Values

Best phrases and games to teach the value of empathy to children


If I told you that if you know what empathy is, I assume that your answer is going to be a resounding yes. Now, if I asked you if you know how to teach your children this important value, perhaps doubts begin to arise. And it is that it is one of the obligatory teachings of parents towards their children, but at the same time one of the most complicated. We give you a hand! The best phrases and games to teach the value of empathy to children.

According to the definition that we find in the dictionary, empathy comes to be: 'The affective participation of a person in a reality alien to her, generally in the feelings of another person'. A bit complex for a young child to understand, don't you think?

So,How can we explain to children what empathy is? Well, first of all, with our own example, and secondly, with close words such as that empathy is the ability to put yourself in the place of the other, to try to understand how they feel and why they act in this or that way. . Explain to your children that we all have the wonderful capacity for empathy but that, as is often the case with everything in life, in this we will also have to train so that we do the best we can.

And it is that as they say in the study 'Tools to generate empathy in schools' prepared by Ashoka, an association to promote social entrepreneurship,' empathy gives us the will and the tools to be effective agents of change. The complex challenges of today's world cannot be solved by a single person or organization. Empathy motivates us to build something better together, and helps us to do so with imagination and respect, guided by a deep understanding of people and the world around us. '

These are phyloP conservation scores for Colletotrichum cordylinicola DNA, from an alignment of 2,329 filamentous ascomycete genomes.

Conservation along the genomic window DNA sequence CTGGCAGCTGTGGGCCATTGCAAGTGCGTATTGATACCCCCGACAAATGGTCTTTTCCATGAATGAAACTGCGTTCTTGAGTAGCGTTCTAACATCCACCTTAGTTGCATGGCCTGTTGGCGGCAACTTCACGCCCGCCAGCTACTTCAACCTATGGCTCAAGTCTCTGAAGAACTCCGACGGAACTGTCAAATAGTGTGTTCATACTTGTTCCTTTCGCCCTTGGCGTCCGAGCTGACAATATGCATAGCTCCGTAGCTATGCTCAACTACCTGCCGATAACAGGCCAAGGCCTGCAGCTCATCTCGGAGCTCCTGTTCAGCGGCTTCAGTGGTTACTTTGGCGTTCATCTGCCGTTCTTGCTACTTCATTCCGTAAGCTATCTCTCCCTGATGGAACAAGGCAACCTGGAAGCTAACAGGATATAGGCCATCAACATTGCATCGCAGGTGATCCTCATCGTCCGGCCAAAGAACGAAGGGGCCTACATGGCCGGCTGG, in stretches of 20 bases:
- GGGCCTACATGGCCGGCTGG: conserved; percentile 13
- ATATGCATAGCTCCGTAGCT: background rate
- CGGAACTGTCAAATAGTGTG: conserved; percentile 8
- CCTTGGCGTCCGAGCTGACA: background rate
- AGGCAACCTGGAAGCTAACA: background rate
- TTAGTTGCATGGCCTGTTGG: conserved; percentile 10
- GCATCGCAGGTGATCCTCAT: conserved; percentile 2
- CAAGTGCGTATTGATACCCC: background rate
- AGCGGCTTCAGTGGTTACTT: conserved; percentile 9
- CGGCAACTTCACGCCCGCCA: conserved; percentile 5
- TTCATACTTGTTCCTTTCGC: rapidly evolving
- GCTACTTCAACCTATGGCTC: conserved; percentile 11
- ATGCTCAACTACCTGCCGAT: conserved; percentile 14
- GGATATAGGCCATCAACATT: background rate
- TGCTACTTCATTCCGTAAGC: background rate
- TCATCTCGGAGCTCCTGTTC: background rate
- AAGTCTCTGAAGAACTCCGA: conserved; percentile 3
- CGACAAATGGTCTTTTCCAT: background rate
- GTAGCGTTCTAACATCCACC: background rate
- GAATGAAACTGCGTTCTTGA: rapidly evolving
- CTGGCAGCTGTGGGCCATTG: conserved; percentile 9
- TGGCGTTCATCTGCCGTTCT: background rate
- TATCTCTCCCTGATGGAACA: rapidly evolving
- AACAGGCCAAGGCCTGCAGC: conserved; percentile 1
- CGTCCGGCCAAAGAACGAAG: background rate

Do you think if we already see the phrases that speak about empathy and that are perfect to tell to children? Once your child learns to put himself in the place of others, many other things will come such as compassion, understanding, tolerance, solidarity or gratitude.

1. Attention is the strangest and purest form of generosity (Simone Weil)
Talk to your children and tell them that to learn this important value, the first thing we have to do is listen and pay our full attention.

2. Do not judge people until you are able to get into their shoes. Give them a little attention (Guy Kawasaki)
You see it? Many authors emphasize the need to pay attention to those who are next to us.

3. Treat others as you would like to be treated (Jesus of Nazareth)
If you want to be treated with affection and respect, that is how you should treat others. It seems the most logical thing in the world, but many times we forget.

4. We have two ears and one mouth to hear twice as much as we speak (Epithet)
Let's use the ears that are for that!

5. Most importantly, we need to be understood. We need someone who is able to listen and understand us. So, we suffer less (Thich Nhat Hanh)
Empathy is understanding others and also understanding ourselves.

6. The opposite of hatred is not tranquility; it's empathy (Mehmet Oz)
If we educate our children in values, tomorrow the world will be a better place.

7 Until you have learned to be tolerant of people who do not always agree with you, until you have cultivated the habit of saying a kind word to those you do not admire, until you have formed the habit of looking for the good in the others instead of the bad, you will not be able to succeed, nor be happy (Napoleon Hill)
Does it also seem like a magnificent lesson to you? Being tolerant means empathy and also respect.